Getting a Flood Cert or Flood Certification on a Property

Protect your client in a cash deal with info on how to get this done.

Waterfront real estate niche.
••• Know the special rules and considerations of selling waterfront real estate. (c) Photo:

Simply defined, a flood cert or flood certification in real estate is a document that states the flood zone status of real property. FEMA (Federal Emergency Management Agency) flood maps are examined using the address or geographic coordinates of the property. Using the location on the map, the flood certification provider certifies what, if any, flood zone in which the property is located.  If it is in a flood zone, federal flood insurance is required.

In purchases where there is a lender involved, the lender has a resource to accomplish this task. The fee is charged to the buyer in the 800 series items on the HUD-1 Settlement Statement. The lender is, of course, protecting their loan asset by verification of the risk of damage or loss by flooding. If the property is at risk, it doesn't necessarily preclude a loan, but flood insurance could be required.

You can access FEMA flood maps online, and there are many providers of online flood certifications in the links at the end of this article.

The flood certification is required by lenders, and generally there is no problem with the issuing authority or company and the report.  This is fine when there is a lender.  However, in practice, you can run into a situation where you must help your client to contract for a flood certification to list or sell their property.

In one example case, the real estate professional had a client who built spec houses and then would list with the broker.

 Because one home was on a piece of land that was bordered by an arroyo (in New Mexico), there was a need to check early to see about flood certification, as it would impact construction.  The builder/seller would rather take care of any flood issues in the construction phase to end up with a home that would satisfy lenders.

 He had purchased the land with cash.

The client and broker discussed the situation and decided to have the broker order a flood certification that could be taken to the county to get a building permit.  So, there was a necessity to get this done or construction couldn't begin.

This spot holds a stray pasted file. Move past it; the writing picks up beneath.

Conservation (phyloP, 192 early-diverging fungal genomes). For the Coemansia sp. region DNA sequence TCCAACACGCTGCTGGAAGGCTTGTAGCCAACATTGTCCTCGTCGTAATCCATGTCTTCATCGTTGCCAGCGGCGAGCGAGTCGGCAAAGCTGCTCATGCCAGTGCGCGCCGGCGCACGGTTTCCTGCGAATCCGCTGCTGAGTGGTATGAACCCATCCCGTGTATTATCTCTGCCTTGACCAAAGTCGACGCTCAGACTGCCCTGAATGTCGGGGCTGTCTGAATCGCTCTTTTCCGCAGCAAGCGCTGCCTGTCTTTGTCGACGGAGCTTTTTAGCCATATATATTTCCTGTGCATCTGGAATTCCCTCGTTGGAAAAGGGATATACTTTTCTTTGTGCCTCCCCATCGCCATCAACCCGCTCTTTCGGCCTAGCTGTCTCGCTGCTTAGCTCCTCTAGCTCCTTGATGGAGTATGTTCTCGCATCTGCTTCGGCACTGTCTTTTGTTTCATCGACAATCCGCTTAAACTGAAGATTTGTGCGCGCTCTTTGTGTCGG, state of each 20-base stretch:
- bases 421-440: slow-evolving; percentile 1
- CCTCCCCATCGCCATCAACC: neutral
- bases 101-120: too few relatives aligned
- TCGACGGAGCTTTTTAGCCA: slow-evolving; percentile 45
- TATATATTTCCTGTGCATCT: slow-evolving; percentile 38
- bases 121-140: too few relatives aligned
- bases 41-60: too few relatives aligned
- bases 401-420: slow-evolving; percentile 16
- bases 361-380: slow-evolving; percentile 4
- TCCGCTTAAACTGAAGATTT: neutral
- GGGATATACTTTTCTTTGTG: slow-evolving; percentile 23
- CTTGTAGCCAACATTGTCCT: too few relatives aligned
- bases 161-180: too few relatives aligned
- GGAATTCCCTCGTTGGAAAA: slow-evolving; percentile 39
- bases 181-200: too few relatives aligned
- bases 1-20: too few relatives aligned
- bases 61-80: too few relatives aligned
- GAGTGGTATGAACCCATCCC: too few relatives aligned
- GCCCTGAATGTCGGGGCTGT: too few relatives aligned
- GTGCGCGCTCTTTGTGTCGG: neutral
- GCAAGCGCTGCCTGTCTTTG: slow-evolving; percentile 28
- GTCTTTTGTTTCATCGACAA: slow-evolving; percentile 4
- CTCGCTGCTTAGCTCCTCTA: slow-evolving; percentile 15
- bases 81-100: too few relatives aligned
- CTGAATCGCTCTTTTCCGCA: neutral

Generally, only an address is necessary to get a flood certification from a certified company, but this was a newly subdivided piece of high desert land, and there was no nearby address that was acceptable.  So, the broker contacted a surveyor to ask how they could get the flood cert.  The surveyor advised that the flood cert company would accept a set of GPS coordinates, but only if they were determined via the approved method.

The requirement was to get two GPS readings.  One was required at a nearby mapped major intersection of streets or highways that could be referenced by the flood cert company.  Then the other would be taken at the lot, and the company could then properly orient the property on the flood map.

The broker took the readings, one standing in the middle of a busy highway.  He lived through that and did the other reading at the lot.  The flood certification form was filled out and submitted.  The certification came through quickly, stating that the lot was not in the 100 year flood plain.

 This should have been enough, as this would be the form filed with the county to get the building permit issued.

Unfortunately, the bureaucrat was not in the mood to be customer friendly.  She stated:  "I'm the one in charge here, and I'll tell you what's going on.  I've paced off the distance of the proposed slab from the arroyo, and it is in the flood zone.  I don't care what the flood certification says!"

So, the client had an extra several thousand dollars in cost to elevate the slab to accommodate being in a flood zone.  The interesting thing is that when the home was finished and a buyer came along, their lender ordered a flood cert and the lot was not in a flood zone.  

Sometimes you just have to go with the bureaucratic flow.